The Sicilians don’t conform to carefree southern Italian stereotypes — life has long been too bitter-sweet.

Don’t expect the locals to break into song while a stereotypical cuddly mama serves your pasta.

At first, Sicilians can seem sullen, inscrutable and fatalistic.

Sicilian family life is a cocoon. Personal loyalty is sacrosanct and little exists beyond that.

But persevere and you’ll find that chill can melt into something as sweet — sometimes as cloyingly sweet — as cassata.

7. You can ski on a volcano

The snow capping one of the most active volcanoes in Europe, constantly smoking and spitting lava, seems unlikely enough.

Perhaps even more improbable are the two ski resorts, Rifugio Sapienza and Piano Provenzano, on Mount Etna’s flanks.

You can ski down the north face of the volcano and jump over lava bumps.

8. Mummies are a weird attraction

The dead are very much still family in Sicily, and mummification rites practiced on the island until 1881 sought to keep them looking more or less alive for as long as possible.

Using arsenic baths and quicklime, Capuchin friars preserved the corpses of aristocrats, the clergy, doctors, lawyers, women and children and laid them to rest in Palermo’s Catacombe dei Cappuccini .

Around 8,000 embalmed Sicilians, rictus grins aplenty, are now on display to the public in the underground vaults.

Among the spookiest is “Rosalia,” a toddler with a face that looks scarily perfect, 90-odd years postmortem.

9. The beaches are black and white

Some of the most dramatic beaches are on the tiny Aeolian Islands, to the north of Sicily.

There you’ll find midnight-black beaches — a legacy of volcanic activity — and sand dunes split with rust-red seams of iron.

Or, as on Lipari, the largest of the islands, beaches of silvery-grey pumice stone.

On the mainland, the cleanest white sand beaches are to be found around the city of Ragusa, to the south.

A couple of millennia after Caesar, Sicilian wine is praiseworthy again.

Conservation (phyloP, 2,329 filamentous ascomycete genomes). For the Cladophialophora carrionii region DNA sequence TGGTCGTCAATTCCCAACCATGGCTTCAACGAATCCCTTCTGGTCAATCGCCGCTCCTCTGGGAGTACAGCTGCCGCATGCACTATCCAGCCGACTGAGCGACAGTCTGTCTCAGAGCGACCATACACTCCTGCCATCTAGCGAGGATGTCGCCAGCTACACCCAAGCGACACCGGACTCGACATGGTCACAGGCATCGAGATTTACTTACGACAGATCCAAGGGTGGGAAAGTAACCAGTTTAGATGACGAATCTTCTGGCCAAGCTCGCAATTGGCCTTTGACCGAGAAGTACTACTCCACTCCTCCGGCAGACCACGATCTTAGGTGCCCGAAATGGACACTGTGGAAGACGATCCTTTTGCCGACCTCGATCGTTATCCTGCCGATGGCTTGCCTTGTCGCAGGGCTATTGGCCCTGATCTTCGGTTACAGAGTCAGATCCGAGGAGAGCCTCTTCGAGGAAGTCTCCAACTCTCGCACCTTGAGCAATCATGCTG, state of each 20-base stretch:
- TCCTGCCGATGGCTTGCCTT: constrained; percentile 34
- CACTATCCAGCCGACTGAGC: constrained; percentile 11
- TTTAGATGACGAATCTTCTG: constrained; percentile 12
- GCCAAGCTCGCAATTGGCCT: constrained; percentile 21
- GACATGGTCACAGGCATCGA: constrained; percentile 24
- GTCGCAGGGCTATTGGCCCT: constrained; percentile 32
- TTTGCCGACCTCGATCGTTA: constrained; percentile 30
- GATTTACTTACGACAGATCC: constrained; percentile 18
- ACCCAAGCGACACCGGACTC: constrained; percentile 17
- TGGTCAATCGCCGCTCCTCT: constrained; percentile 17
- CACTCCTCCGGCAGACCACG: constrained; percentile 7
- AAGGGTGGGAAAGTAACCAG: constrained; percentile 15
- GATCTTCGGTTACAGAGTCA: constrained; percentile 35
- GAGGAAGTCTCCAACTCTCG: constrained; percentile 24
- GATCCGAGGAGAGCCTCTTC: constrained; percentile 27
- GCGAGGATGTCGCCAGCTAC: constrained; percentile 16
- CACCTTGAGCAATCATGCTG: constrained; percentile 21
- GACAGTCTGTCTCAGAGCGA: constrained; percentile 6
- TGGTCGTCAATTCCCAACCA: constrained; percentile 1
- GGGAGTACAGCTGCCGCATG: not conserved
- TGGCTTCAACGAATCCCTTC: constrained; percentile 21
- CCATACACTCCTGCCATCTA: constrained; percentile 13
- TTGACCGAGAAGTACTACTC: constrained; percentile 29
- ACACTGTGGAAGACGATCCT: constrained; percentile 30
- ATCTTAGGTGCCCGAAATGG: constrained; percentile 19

A couple of millennia after Caesar, Sicilian wine is praiseworthy again.

10. The wine’s no longer all swill

Julius Caesar praised Sicilian wine, but to the rest of us it’s long been thought of as swill.

Despite a pedigree dating back even to Phoenician and Greek times, Sicilian wines have underperformed.

However, a recent revival has seen a glut of boutique wineries producing a far superior drop.

Superb floral whites are produced around the city of Alcamo, in the north.

In the west, elegant Marsala is a fortified wine that rivals top sherries and ports.

The new-wave wine-growers on Mount Etna make award-winning Bordeaux-style reds

Wine resorts are also all the rage.

Near Alcamo, you can stay on the Marquess de Gregorio’s estateand taste organic wines while you learn to cook Sicilian dishes.

Ready to book your next vacation?? Call us today at 877-229-6008 or 757-229-6008.

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Rome Attractions

Some of Rome’s attractions are among the best-known spots on Earth. Few visitors need to be told to visit the Colosseum or the Trevi Fountain during their stay in the Eternal City. But here’s a list of some other worthwhile things to see and do that tourists may want to add to their itineraries, and the best part is that they won’t cost a dime.


On Sunday mornings when the pope is in Rome, pilgrims, tourists and Romans flock to St. Peter’s Square, intent on glimpsing the pontiff at his studio window as he speaks to the crowd below. Facing the basilica, the window to watch is next-to-last on the top floor of the Apostolic Palace. Just before the pope pokes his head out, a red curtain with the papal seal is hung from the windowsill. Many people carry flags or banners from their home countries or hometowns, giving the square a festive air.

Depending on what the pontiff says, the square often erupts in thunderous applause. His appearance starts at noon sharp and lasts about 15 minutes, so don’t be late. The sun and presence of so many bodies can crank up the heat, so water bottles and hats are recommended. Even if the pope’s out of town, the square is a worthwhile destination, with its 17th century colonnade cradling the area like two arms.


The first part of the road from the center has no sidewalks and is unsuitable for pedestrians, but a good starting point is Cecilia Metella’s tomb, a circular building of the Augustan age built for the daughter of a first-century B.C. consul. In the 4 kilometers (2.5 miles) from there to the city’s outskirts, the road is often paved with its original basaltic blocks, and flanked by fragments of ancient tombs, statues and mausoleums.